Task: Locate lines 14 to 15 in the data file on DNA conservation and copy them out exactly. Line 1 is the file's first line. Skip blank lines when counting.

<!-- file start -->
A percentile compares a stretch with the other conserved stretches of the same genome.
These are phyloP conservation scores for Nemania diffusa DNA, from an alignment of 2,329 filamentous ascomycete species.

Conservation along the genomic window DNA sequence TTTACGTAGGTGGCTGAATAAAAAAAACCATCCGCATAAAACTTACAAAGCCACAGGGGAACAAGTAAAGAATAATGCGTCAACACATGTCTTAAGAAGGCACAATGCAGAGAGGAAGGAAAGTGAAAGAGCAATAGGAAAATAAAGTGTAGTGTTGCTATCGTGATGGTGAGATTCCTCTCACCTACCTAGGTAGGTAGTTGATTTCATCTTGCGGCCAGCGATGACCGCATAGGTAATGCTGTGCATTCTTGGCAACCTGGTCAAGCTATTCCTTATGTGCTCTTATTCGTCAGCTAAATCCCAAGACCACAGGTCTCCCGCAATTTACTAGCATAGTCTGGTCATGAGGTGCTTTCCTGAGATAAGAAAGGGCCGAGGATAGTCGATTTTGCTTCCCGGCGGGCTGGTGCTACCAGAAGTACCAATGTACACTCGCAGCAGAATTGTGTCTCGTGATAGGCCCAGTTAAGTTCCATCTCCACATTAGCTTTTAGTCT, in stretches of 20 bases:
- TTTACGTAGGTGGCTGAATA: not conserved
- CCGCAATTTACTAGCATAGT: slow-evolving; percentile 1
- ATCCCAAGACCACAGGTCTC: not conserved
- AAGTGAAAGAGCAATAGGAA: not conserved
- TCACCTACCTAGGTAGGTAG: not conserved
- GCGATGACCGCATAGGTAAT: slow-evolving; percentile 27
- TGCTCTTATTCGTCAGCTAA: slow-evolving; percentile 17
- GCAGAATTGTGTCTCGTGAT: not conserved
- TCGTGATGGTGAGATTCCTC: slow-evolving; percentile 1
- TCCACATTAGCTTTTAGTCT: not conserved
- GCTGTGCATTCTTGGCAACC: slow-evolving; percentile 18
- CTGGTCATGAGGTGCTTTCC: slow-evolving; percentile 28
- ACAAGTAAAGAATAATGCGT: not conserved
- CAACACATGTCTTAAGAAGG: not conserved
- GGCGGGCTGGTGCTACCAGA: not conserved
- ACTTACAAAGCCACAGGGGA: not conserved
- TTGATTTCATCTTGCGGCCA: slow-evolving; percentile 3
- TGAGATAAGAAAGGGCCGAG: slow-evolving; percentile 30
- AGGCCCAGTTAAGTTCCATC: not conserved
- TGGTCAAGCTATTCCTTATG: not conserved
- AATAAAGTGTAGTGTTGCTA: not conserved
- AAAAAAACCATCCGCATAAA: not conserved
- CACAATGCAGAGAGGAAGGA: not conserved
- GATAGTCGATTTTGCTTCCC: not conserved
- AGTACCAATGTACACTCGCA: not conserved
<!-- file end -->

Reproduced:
- GCTGTGCATTCTTGGCAACC: slow-evolving; percentile 18
- CTGGTCATGAGGTGCTTTCC: slow-evolving; percentile 28